The story of the demoniac man in Gerasenes particularly caught my attention in chapter 5. Here was a man that had been cast outside the city, was crazy to say the least, and not only crazy, but demon-possessed such that he could no longer be bound, even by chains. The Word says that he screamed night and day, gashing himself; he was a terror to himself and people were horrified of him. But listen to this, “Seeing Jesus from a distance, he ran and bowed down before Him” (v. 6). Jesus was hardly in sight and this naked demon-possessed man ran to Jesus and graveled at His feet. Why on earth would he do this? This man, or perhaps I should say these demons, knew immediately who Jesus was – “What business do we have with each other, Jesus, Son of the Most High God?” (v. 7). As the encounter with the demoniac unfolds, the demons beg that Jesus send them into a nearby herd of pigs. Granting them permission, they leave the man and enter the pigs, drowning themselves in the Sea of Galilee. The herdsman that watched all of this unfold were troubled, fleeing to the city to report what they had just witnessed. Coming to Jesus, and seeing a now sane, clothed man, the people of the city, frightened beyond belief, begged Jesus to leave their region.
These past few days I have been reflecting upon Man’s response to Jesus. In these first five chapters of the Gospel of Mark there are three distinct ways Man responds to Jesus: 1) acknowledgement, submission, and worship of Him; 2) acknowledgement and rejection of Him; and 3) cluelessness as to Jesus, the gospel, and what life is all about.
In the first response, Jesus encounters individuals, such as Peter and Andrew as they are fishing in the sea, and He simply says to them, “Follow Me, and I will make you fishers of men” (1:17). The Word says that immediately they leave behind their nets, livelihood, and way of life and family to follow Jesus. The same is true for James, John, as well as Matthew, the tax collector. Seeing Jesus, they are instantly drawn to Him, unquestionably being uncertain as to how life-changing their ‘following” Him would be. These men, in particular, become known as His apostles and are commissioned to carrying forth the work He began of making disciples of all nations and baptizing them in the name of the Father, the Son, and the Holy Spirit.
In the second response, individuals encounter Jesus in such a way that His personhood (and deity) are undeniable, yet, they are unwilling to bow down in submission to Him. I find this incredibly interesting… the demons ‘knew’ who Jesus was, that He was of God, and yet they were unwilling to worship Him as Lord. Not only is this true of the demons that fled the demon-possessed man, but so also is it true of the men of the city who saw and heard what Jesus did, yet they pleaded for Him to leave their region. Their hearts were hard and calloused, unwilling to bend in reverence before the Lord of lords.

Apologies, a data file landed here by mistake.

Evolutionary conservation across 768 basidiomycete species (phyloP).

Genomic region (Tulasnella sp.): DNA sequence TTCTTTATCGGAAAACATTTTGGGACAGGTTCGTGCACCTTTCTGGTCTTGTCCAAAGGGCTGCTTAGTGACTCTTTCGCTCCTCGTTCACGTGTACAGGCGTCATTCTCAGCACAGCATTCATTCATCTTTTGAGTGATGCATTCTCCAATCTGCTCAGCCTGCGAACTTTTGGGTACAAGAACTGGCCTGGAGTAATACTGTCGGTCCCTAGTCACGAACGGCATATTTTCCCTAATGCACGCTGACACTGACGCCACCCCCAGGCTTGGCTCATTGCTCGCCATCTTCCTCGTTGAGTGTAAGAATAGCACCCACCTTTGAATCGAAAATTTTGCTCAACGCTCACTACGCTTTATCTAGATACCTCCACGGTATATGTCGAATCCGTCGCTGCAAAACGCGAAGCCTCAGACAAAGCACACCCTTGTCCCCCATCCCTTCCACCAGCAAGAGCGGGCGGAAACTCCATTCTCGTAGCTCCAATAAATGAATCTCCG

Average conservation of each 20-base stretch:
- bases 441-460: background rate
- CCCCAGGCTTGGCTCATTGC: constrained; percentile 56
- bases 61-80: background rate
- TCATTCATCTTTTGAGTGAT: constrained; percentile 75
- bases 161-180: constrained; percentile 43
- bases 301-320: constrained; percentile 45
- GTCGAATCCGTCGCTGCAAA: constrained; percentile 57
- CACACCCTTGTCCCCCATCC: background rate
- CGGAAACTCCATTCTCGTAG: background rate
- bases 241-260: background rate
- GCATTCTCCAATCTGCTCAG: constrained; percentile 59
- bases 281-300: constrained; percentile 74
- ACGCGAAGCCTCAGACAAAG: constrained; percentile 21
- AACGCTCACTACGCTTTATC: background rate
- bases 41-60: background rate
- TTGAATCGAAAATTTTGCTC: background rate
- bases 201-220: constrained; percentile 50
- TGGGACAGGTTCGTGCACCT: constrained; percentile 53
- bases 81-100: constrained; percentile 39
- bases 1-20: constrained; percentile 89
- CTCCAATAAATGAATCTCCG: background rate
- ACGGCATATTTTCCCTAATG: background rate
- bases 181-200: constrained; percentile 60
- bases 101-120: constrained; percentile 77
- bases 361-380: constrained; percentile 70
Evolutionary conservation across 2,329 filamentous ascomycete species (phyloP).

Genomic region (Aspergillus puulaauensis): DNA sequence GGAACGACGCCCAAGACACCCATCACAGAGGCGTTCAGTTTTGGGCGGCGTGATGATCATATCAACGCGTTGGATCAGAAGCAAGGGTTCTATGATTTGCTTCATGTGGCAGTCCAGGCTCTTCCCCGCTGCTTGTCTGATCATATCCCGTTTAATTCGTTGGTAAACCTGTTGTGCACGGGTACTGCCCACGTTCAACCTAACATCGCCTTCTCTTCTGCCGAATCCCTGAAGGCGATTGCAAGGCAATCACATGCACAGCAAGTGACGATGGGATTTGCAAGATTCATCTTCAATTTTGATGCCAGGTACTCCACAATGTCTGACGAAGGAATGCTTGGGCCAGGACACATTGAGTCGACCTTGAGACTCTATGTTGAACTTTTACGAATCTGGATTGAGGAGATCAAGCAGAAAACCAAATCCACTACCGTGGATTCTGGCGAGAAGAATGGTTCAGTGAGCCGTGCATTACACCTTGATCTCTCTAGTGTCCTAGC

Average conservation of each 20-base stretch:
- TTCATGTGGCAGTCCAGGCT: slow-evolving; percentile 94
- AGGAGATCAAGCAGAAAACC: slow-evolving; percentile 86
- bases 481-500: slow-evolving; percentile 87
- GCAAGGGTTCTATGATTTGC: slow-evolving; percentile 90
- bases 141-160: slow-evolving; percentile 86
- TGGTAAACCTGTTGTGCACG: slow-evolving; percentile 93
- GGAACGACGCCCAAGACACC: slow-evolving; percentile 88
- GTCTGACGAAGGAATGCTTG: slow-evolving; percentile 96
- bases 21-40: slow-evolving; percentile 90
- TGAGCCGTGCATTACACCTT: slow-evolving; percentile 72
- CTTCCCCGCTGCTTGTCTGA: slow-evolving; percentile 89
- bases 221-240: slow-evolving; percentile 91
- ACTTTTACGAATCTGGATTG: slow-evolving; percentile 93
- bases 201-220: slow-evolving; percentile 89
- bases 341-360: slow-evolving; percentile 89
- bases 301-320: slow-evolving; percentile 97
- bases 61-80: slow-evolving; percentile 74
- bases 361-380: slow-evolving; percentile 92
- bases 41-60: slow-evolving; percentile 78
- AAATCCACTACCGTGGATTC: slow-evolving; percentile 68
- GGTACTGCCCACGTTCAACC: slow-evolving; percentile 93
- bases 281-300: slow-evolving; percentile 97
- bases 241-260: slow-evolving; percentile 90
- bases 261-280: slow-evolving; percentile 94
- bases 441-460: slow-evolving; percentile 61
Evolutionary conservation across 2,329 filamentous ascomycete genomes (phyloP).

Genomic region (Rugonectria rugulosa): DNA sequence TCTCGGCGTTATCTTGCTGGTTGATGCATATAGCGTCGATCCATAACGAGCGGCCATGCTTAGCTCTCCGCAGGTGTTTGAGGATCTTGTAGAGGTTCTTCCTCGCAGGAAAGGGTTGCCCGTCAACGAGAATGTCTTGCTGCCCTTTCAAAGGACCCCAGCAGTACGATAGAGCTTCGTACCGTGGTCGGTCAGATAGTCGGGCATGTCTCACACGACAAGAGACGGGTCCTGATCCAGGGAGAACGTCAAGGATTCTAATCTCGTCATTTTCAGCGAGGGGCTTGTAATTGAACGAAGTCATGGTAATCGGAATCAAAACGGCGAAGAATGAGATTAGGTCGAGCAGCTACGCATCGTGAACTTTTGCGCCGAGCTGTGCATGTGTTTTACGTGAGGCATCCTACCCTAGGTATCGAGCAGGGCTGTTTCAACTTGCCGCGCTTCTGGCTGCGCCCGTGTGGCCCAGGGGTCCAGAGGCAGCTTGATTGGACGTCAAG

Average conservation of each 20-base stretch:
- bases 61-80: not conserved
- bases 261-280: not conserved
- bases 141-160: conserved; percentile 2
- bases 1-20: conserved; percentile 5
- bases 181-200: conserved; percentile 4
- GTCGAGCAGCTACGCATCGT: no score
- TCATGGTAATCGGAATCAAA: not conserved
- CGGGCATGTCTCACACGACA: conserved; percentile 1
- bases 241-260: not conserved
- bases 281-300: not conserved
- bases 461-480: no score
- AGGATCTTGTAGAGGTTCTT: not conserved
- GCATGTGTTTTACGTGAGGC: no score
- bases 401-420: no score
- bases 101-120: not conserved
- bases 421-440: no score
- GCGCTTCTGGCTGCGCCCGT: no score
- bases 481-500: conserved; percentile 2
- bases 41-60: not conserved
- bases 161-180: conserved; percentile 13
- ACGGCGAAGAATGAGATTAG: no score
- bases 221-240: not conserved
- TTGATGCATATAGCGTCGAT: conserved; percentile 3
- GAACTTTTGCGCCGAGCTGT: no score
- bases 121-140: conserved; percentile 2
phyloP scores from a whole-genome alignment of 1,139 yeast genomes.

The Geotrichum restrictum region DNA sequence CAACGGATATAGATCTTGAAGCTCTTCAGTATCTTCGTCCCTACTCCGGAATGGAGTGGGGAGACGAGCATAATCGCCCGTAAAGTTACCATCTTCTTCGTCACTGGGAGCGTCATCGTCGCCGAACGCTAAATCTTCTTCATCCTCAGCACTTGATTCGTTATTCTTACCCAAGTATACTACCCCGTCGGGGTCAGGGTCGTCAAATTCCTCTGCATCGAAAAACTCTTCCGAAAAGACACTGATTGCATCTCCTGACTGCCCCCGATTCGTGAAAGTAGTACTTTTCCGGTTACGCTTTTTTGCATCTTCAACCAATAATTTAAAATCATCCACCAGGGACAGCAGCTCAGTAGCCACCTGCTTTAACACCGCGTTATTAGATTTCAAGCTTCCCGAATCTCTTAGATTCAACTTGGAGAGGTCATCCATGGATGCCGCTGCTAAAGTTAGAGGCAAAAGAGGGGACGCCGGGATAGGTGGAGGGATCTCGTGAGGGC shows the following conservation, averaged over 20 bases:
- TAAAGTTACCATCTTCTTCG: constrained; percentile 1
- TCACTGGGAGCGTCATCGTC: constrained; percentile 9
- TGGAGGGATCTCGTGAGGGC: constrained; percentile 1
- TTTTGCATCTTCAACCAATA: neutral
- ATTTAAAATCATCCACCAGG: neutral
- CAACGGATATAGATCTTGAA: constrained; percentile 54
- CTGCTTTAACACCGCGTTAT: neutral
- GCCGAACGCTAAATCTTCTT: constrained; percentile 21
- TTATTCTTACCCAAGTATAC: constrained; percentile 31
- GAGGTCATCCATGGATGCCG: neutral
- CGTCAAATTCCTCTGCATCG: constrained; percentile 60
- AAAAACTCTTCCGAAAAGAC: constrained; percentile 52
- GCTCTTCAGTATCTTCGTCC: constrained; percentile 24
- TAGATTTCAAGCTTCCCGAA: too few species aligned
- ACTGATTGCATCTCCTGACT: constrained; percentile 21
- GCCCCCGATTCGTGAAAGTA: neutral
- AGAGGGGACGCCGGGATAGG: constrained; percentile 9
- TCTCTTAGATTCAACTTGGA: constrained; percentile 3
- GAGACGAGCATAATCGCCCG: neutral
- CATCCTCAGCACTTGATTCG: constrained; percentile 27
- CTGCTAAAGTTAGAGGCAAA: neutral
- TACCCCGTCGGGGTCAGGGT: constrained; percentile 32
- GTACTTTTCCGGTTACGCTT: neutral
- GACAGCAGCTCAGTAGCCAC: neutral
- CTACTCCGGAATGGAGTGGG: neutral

And finally, the last response, cluelessness. Speaking to His disciples, Jesus says, “To you has been given the mystery of the kingdom of God, but those who are outside get everything in parables, so that while seeing, they may see and not perceive, and while hearing, they may hear and not understand, otherwise they might return and be forgiven” (v. 4:11-12). Though they have eyes to see, they don’t truly see Jesus for who He is; and though they have ears to hear, they don’t understand the message of hope that is offered through the gospel. How many people did Jesus minister to, both in word as well as in deed, that at the end of the day were clueless as to who He was, their need for a Savior, and the invitation He was offering them? My experience of being in ministry is that this is the typical response.
Practically speaking, the implications of these three responses of Man are massive. First and foremost, I am all the more convinced that our ‘belief’ in Jesus is a work of the Spirit – “For by grace you have been saved through faith; and that not of yourselves, it is the gift of God” (Ephesians 2:8). Second, if it is ultimately a work of the Spirit, then our responsibility as followers of Christ is to simply proclaim the gospel message in our word as well as deed; one is not complete without the other. Romans 10:17 is very clear, “So faith comes by hearing, and hearing by the word of Christ”, as is James 1:22, “But prove yourselves to be doers of the word, and not merely hearers who delude themselves.” We must be faithful in sharing the gospel message – new life and forgiveness found in the life, death, and resurrection of Jesus to do as Jesus instructed, “repent and believe.” Lastly, as far as our work here in the South Side, our role is simply that – to be faithful to make known the gospel and make disciples we seek the shalom of the community. As we do so, I am convinced that the Lord will do His work, that to some He will grant eyes to see and ears to see, and they will experience the wholeness, redemption, and abundant life found in the path of believing and following Jesus. Please pray with us toward this end, that more will see and hear for the glory of the King and the wellness of our community.